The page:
Archive for the ‘politics’ Category

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131 – Tuesday 11 May 2010 : coalition

In politics on May 11, 2010 by Gabor Tagged: ,

The dance is over (see 7 May).  We have a Conservative/Liberal Democrat coalition government.

My thoughts are that given the Parliamentary arithmetic, this was the right thing.  The Tories got most MPs.  The previous Labour government LOST.  A Labour/Lib Dem coalition would not have had a Parliamentary majority, and would have no electoral legitimacy.

Now I expect the politicians to make it work.  I am sure they will.

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127 – Friday 7 May 2010 : let the dance begin

In politics on May 7, 2010 by Gabor Tagged:

The general election yesterday has resulted in a hung parliament.  No one party can command a majority in Parliament.  Already, the main party leaders have made it clear that in some way arrangements will need to be made to enable a workable government to be formed.  Both Gordon Brown and David Cameron have made their initial overtures to Nick Clegg, leader of the Liberal Democrats.  He has indicated that he will listen to the tories first, as they have the largest numbers of both seats and votes.

So, let the dance begin.

The photo, by the way, is from last week’s third in the series of leaders’ debates on BBC television.

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96 – Tuesday 6 April 2010 : they’re off!

In politics on April 6, 2010 by Gabor Tagged:

So Gordon Brown has asked the Queen to dissolve Parliament and call a general election. The phoney campaign is over.

I find that I have become cynical, and a lot less engaged than I once was. I think that politicians have become too worried about making mistakes to be individual and say what they think. It is no longer about anything other than simply being elected.

None of the party leaders inspire me with any confidence. I cannot think of any Labour politician I would want to see as PM, one Tory and 2 Lib Dems.

At least, unlike with US elections, it will be over in a month.

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71 – Friday 12 March 2010 : King Street Tavern

In friends,musings,out and about,politics on March 13, 2010 by Gabor Tagged: ,

A very pleasant evening with our German friends Dirk and Dagmar in the King Street Tavern in Southsea.  A very pleasant, relaxed atmosphere.  I drank the guest ale, Young’s London Gold.

A lot of discussion about why property is so phenomenally expensive in this country, whether to rent or buy, and the problems this causes for the UK economy being built on a bubble.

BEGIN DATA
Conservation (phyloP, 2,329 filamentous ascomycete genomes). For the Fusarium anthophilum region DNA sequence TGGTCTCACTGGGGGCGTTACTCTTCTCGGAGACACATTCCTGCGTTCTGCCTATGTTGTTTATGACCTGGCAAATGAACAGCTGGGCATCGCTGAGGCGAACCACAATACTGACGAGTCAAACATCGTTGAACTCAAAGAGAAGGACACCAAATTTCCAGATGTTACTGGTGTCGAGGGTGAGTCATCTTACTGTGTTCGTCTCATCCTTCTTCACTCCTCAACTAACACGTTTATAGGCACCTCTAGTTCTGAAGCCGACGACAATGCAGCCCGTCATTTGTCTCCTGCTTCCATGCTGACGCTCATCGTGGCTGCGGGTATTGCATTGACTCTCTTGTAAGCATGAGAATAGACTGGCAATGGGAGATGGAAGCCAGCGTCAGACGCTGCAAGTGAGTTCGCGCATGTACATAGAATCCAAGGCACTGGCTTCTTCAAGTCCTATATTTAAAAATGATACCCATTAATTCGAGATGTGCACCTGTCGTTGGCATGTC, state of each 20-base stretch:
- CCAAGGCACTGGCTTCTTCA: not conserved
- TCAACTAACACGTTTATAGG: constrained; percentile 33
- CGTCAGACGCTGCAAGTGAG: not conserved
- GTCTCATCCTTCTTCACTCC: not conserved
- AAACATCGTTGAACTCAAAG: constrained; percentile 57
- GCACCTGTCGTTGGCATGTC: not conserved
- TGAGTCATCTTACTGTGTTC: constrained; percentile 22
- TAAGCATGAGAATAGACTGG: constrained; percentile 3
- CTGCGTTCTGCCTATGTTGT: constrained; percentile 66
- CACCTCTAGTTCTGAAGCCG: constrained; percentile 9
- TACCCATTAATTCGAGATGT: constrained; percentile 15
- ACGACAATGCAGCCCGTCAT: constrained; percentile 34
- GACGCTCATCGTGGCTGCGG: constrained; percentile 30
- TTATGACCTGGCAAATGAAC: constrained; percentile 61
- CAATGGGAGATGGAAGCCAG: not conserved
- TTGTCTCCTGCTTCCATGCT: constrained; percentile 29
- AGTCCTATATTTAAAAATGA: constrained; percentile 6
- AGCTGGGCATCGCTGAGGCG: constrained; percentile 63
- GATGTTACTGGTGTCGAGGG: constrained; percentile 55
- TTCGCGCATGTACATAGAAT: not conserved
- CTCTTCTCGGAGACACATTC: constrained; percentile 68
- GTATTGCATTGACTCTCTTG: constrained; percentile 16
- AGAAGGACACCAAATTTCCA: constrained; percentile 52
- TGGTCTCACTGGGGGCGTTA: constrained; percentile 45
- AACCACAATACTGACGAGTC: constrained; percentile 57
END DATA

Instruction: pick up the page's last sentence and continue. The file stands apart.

Photo lifted from the pub’s website: http://www.thekingstreettavern.co.uk/

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62 – Wednesday 3 March 2010 : Michael Foot 1913 – 2010

In politics,RIP on March 3, 2010 by Gabor Tagged:

Michael Foot died today, aged 96.

A free-thinking politician of the left. A powerful orator. A politician of real integrity.  One of the last few Labour politicians one could admire and respect.

But not the right man to be leader of the Labour Party in the early 1980s.

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29 – Friday 29 January 2010 : Blair at the Iraq Inquiry

In musings,politics on January 29, 2010 by Gabor Tagged: ,

OK, so in his evidence to the Iraq Inquiry, there were a lot of things Tony Blair did not say.  He did not say sorry.  He did not say he got it wrong.  But he was never going to.

I don’t like Tony Blair.  I never have.  One of his strengths was his sense of conviction and purpose.  To me, that is also, if not his weakness, one of the things that has worried me, probably because I could not detect any firm philosophical underpinning.

In his evidence to the Chilcot Inquiry, Blair seemed to stick to his line that the invasion of Iraq was the right thing to do;  Saddam Hussein had to be got rid of.

Never mind that we were sold this war as being about WMD: that is what the UN resolutions were about.

Never mind the “dodgy dossier”.  I downloaded and read that pile of junk at the time.  I could not believe that my country was being taken to war on such unconvincing evidence.

No: Blair was convinced that going to war was the right thing to do.  In order to achieve that, he rode roughshod over his Cabinet (and more of those self-centred unprincipled toadies should have resigned.

I do find his conviction interesting, however.  This will be an interesting subject for historians.  In 1995 there was the Rwandan genocide.  Hundreds of thousands died.  The world stood back and watched.  We all said it must not be repeated.  I do not see how that can not have affected Blair, who became PM in 1997.  Shortly after he came to power, he developed an interventionist foreign policy that seemed to work with Kosovo and Sierra Leone.  So far, so good.

But in Kosovo and Sierra Leone, the humanitarian reasons for intervention were there for all to see.  With the invasion of Iraq, the policy of intervention was taken a step further.  But was the humanitarian justification there?  And if it was there in Iraq, what about Zimbabwe?  Or Burma? Or … ?  It seems to me that the invasion of Iraq took the “Blair doctrine” a step too far, probably because he allowed it to become confused with other reasons.  Others now say that participation in the invasion of Iraq lost Great Britain such moral authority and leadership as this country once had.  That seems to me to be correct.